Blog exclusive reviews
U.D.O = Accept (duh!) + AC/DC + Krokus + Metal Church
Rev Raptor is pretty well mined territory. Having released thirteen albums, former Accept vocalist, Udo Dirckschneider has found a winning formula, unleashing his scratchy pterodactyl squawk to mow down the frontline, while the band works hurriedly in the background, and uses it to full capacity. It’s an excellent fit, and though the album is definitely not an industrial record (Regardless of Germany’s longstanding tradition for producing terrible techno and the equally bad Rammstein), the backing band works with a metronomic exactness that’s as mechanic sounding as it is ferocious.
The title track, with its mournful atmospherics and gravelly snarling, is U.D.O. at its best, while “Renegade” (a rager, slightly reminiscent of Grave Digger) and “Terrorvision” (which boasts the lyric “cyber-kinetic fuck machines”) drip with a steaming dollop of teutonic thrash terror requisite for an album with such infamous German metal lineage.
Unfortunately (though not at all surprising), Rev Raptor has its share of cornball moments, which hurt the album as a whole. The ridiculous “I Give as Good as I Get” is a painful power-ballad that will have listeners racing for whatever “skip” button their stereo device affords, and “Leatherhead,” though infused with plenty of good rock n’ roll swagger, contains clumsy lyrics that are nothing short of shudder inducing (“you think you’re a tough guy?/well I’m from the street” and “I’ll kick out your daylights, it’s gonna be fun” come to mind). Couple that with the dopey artwork, (think of clownish concept stickers for a rejected NES game) and the album comes out feeling a little bit…goofy.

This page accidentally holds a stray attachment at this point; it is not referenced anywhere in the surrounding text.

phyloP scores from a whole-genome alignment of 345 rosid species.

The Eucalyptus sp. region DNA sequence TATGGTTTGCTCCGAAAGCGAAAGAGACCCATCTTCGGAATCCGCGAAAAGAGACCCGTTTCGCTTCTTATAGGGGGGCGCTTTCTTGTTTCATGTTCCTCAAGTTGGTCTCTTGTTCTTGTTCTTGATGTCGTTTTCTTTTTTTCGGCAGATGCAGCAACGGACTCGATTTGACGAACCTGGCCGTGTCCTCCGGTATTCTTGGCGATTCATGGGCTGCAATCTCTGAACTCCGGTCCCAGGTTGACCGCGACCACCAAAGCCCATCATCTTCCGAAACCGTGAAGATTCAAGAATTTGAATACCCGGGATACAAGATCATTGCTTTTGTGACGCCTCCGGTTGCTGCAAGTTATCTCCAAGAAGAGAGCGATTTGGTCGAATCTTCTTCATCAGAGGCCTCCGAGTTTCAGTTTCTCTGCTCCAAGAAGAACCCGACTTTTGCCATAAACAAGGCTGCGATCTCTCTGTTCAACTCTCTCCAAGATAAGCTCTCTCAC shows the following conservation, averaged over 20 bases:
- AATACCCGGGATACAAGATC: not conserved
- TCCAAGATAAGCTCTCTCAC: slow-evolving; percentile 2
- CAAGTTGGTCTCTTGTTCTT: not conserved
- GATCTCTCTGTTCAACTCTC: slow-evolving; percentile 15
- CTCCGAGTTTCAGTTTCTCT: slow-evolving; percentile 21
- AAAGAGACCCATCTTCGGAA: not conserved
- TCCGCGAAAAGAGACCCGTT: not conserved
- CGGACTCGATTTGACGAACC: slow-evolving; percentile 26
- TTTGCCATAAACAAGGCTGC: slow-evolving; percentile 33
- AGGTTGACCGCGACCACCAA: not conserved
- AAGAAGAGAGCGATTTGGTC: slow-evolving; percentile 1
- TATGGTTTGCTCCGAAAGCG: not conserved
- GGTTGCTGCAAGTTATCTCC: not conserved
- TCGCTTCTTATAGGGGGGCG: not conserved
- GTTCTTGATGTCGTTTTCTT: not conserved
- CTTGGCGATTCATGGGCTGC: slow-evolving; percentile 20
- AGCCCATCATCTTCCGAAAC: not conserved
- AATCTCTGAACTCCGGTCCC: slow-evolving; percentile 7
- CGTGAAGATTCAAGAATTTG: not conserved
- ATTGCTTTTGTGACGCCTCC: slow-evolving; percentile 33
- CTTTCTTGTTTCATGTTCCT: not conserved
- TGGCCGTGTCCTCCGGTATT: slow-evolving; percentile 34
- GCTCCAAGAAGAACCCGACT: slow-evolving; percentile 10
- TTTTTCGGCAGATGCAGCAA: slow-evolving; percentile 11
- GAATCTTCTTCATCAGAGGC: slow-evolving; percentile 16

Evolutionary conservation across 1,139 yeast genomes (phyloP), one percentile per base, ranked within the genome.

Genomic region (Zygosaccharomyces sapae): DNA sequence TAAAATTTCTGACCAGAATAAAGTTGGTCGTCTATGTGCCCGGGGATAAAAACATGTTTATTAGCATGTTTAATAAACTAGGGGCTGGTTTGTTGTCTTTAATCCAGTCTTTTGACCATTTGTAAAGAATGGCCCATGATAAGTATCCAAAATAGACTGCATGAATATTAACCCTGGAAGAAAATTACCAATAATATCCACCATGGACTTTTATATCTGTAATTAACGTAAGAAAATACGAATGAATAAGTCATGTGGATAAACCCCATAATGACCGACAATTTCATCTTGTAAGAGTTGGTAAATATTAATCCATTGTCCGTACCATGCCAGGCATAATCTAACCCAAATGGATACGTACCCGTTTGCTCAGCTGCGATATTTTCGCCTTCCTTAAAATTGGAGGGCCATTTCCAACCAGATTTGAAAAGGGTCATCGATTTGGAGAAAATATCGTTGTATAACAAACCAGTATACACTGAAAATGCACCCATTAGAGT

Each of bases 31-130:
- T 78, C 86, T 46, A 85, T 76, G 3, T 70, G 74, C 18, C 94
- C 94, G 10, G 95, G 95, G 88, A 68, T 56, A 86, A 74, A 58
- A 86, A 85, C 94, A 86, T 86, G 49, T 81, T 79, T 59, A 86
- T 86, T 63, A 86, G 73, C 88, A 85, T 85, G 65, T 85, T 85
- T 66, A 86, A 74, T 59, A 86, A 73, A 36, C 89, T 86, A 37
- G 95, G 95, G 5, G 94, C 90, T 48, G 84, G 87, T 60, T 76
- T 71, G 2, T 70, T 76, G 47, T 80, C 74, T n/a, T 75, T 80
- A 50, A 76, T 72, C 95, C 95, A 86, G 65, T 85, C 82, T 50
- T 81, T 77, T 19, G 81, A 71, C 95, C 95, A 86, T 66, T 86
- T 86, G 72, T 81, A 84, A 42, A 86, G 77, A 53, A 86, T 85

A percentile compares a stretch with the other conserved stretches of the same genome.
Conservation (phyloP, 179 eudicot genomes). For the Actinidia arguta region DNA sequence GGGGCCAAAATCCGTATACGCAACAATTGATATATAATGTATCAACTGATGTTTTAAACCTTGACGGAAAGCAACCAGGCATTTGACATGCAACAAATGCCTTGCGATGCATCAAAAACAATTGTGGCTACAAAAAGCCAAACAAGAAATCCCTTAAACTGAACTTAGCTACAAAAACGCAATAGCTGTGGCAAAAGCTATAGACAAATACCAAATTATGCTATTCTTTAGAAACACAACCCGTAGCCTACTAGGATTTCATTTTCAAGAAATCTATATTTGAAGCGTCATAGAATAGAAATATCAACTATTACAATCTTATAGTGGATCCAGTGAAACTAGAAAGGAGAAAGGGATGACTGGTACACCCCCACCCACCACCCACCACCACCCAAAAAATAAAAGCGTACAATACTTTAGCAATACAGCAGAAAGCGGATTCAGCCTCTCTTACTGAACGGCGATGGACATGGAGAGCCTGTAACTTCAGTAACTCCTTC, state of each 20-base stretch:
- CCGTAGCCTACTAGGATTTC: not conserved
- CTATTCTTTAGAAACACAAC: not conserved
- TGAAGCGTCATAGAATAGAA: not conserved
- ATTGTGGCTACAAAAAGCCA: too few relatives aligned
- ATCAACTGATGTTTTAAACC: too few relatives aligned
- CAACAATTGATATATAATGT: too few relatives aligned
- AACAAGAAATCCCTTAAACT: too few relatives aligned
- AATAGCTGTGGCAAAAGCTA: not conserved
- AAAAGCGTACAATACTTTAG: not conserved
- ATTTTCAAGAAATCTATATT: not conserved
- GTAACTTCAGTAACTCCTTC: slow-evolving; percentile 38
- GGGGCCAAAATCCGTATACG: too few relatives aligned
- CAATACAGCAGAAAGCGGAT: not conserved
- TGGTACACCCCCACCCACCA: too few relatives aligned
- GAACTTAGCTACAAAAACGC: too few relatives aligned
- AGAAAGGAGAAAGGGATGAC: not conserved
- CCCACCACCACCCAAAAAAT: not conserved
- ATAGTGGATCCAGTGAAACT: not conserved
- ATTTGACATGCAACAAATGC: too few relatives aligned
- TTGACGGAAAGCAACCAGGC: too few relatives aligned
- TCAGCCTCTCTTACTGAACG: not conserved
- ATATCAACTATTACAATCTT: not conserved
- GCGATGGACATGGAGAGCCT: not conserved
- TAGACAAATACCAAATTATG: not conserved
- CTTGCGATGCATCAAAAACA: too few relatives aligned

Yet, despite its buffoonery, U.D.O. does showcase excellent musicianship. The guitar interplay on “Underworld” is commendable, “True Born Winners” rides a solid good groove throughout and guitar geeks hunting for whiplash-inducing solos will find them throughout.
Perhaps a touch lopsided, and soaked in a tad too much cheese, it’s an album with its moments, and it fails to tarnish the storied Dirkschneider legacy, power ballad or not…but in a painful Dave Mustaine/Metallica twist of irony (and staid heavy metal journalism) Accept’s Udo-less Blood of Nations (2010) was much better. –Dylan Chadwick
Seven Sisters of Sleep
Seven Sisters of Sleep = Bongzilla + Weedeater + The Atlas Moth
Rooted in a weird subgenre that predicates itself on the aching principle of moving with the swiftness of drizzling tar on a January morning, Seven Sisters of Sleep’s debut full length plays out like an aesthetic struggle.
There’s no question, the band takes many cues from the nascent sludge of ubiquitous forbearers like Eyehategod, and they showcase their own brand of painful, crawling gutter slime on cuts like “Beirut” and “CCEC.” However, these moments of obstinate, walking-through-the-swimming-pool rigidity are frequently broken up when the band explodes into a frenetic hustle and, as if possessed by a nerve-ridden hardcore spirit, begins charging forward at a staggering clip. The impossibly infectious swamp grooving of “Passed Out Standing,” the bullet timed double bass attack of “Tide is Rising” (which, if ya listen real hard, actually sounds a bit like a Merauder throwaway) and the dissonant heavy hitting of “Christmas Morning” (which lends itself to plenty of ‘90s hardcore comparisons, particularly Unbroken) all race forward at an uncompromising gallop, coalescing into each other to create an ungodly mass that’s mean and ugly, and it blows over you before you can even respond. Top the high-speed hazing with that indecipherably grating “locked-a-closet” vocal yowling, and you’re left with something powerful…if not just a bit unsettling.
Ultimately, it’s a well done record. Nothing particularly new, but it employs the time honored tricks that make sludge records so great (like frequent tempo changes) and clocking in at just around twenty minutes or so, it’s plenty short and sweet…so to speak. –Dylan Chadwick